8. Wear strong reading glasses (and/or use a magnifying glass).

If you wear reading glasses, wear them while crocheting – especially with black yarn. You could alternatively use a hands-free magnifying glass. Fancy!

tips for crocheting with black arn

9. Start slow until you establish the pattern.

Take your time getting going on a new pattern. Trying to find a missed stitch with dark yarn is a pain, so go slow until you’ve got the stitch established. You’ll be thankful for it later.

10. Count often.

As with any crochet stitch or yarn color, counting your stitches at the end of a row is imperative. Not every single row, but definitely every few rows! When working with black yarn, counting more often can be the difference between a finished project and an abandoned project. This is also a great opportunity to use those stitch markers we talked about earlier!

10 tips for crocheting with black yarn

Crocheting with black yarn doesn’t have to be a pain. Use one or any combination of the tips above and you’ll have that project finished in no time!

More tips and tricks:

Target’s New Yarn: Hand Made Modern Yarn

Yarn Hacks Every Crocheter and Knitter Needs to Know

7 Tips for Counting Rows in Crochet

5 Tips for Changing Colors in Corner to Corner Crochet (C2C)

18 Craft Fair Tips for Beginners: How to Run a Successful Craft Show Booth

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    1. Hi! All of the photos are of the Red Heart With Love in Black...it could just be the lighting or screen variations that make it look more black/blue in some photos.
  1. Thank you for the tips! Love the picture of you in the head lamp holding a crochet hook. Looks like a miner with a teeny tiny chisel, Even though I wear bifocals, there were times when I needed to see it closer, I went to a fly fishing shop and bought a pair of magnifying glasses that attach to my glasses and will flip up when not in use. Makes me look like I have antennae when flipped up.
  2. I will try the white background! I do the headlamp currently but I am looking at buying those LED magnifying lights for detail work on Amazon that stand or have a clamp to secure to a table. And I've noticed that using a black yard with a bit of sheen to it seems to make the stitches stand out a bit more than a matte black. They catch the light more. I'm making amigurumi with black yarn, my first ever crochet project, yes I like to torture myself! I've also noticed that of you are new to crochet, having a test piece in a lighter colour to compare to your black stitches helps to identify what you are looking at when everything seems to melt into the black void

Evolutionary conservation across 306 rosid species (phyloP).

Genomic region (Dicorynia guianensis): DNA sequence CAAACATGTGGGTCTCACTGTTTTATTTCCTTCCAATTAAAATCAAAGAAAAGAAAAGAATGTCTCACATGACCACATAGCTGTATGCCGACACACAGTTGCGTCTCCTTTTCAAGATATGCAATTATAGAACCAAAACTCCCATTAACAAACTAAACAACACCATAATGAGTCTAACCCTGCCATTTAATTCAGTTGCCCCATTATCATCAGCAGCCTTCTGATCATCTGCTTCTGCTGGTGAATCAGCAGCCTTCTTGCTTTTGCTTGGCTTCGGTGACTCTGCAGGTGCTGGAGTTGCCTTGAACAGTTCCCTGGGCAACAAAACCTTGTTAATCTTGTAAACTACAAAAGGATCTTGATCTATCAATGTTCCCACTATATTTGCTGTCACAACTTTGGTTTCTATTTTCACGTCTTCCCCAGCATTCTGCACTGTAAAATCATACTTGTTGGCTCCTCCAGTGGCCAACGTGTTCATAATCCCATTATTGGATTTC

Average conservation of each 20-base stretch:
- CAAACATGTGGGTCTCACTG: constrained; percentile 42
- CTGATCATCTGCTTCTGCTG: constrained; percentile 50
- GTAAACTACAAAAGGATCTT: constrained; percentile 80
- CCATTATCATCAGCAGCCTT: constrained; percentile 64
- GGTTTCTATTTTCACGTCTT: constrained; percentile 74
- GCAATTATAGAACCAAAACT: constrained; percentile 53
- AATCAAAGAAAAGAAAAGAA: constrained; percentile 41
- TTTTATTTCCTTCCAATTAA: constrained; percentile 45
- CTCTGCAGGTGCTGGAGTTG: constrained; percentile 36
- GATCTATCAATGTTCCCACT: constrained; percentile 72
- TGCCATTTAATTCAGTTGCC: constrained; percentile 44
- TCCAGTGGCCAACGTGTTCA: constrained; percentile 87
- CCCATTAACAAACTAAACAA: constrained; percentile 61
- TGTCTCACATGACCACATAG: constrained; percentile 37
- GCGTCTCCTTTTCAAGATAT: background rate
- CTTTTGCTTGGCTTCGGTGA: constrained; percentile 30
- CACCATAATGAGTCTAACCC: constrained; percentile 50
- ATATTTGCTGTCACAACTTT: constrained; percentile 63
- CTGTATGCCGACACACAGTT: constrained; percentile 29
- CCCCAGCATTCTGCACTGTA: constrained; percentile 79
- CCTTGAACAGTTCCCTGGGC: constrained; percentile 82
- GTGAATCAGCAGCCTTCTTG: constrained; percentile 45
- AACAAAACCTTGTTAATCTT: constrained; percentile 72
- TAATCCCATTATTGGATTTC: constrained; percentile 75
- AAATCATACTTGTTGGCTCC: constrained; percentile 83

3. Omg I love the pic with the headlamp! You are just so cute to me. Thank you for your time and energy with your site. I really enjoy the emails.❤️
  4. Thanks, Ashlea! These are perfect tips for the crochet-thread amigurumi eyes I’m in the process of making—they’re very small and I thought I’d go blind in the first round!! I’m also in the middle of a black scarf and absolutely have to have good lighting even with medium weight yarn and a chunky hook. I think I’ll use the white background idea with this one too.
  5. Another good way to work with black is during the day. Daylight is the best light for me when working on black yarn.
  6. I love your tips! Thank you. I've made black hats in the past with special patterns and you could barely see all the hard work that went into the pattern. I just recently received a request to do a black messy bun hat and your tips will make this go a lot smoother.
  7. I crocheted my roommate a Mickey Mouse hat for her birthday last year. I wish I had these tips then as it was a bear to make though she loved it so it made it worth it completely.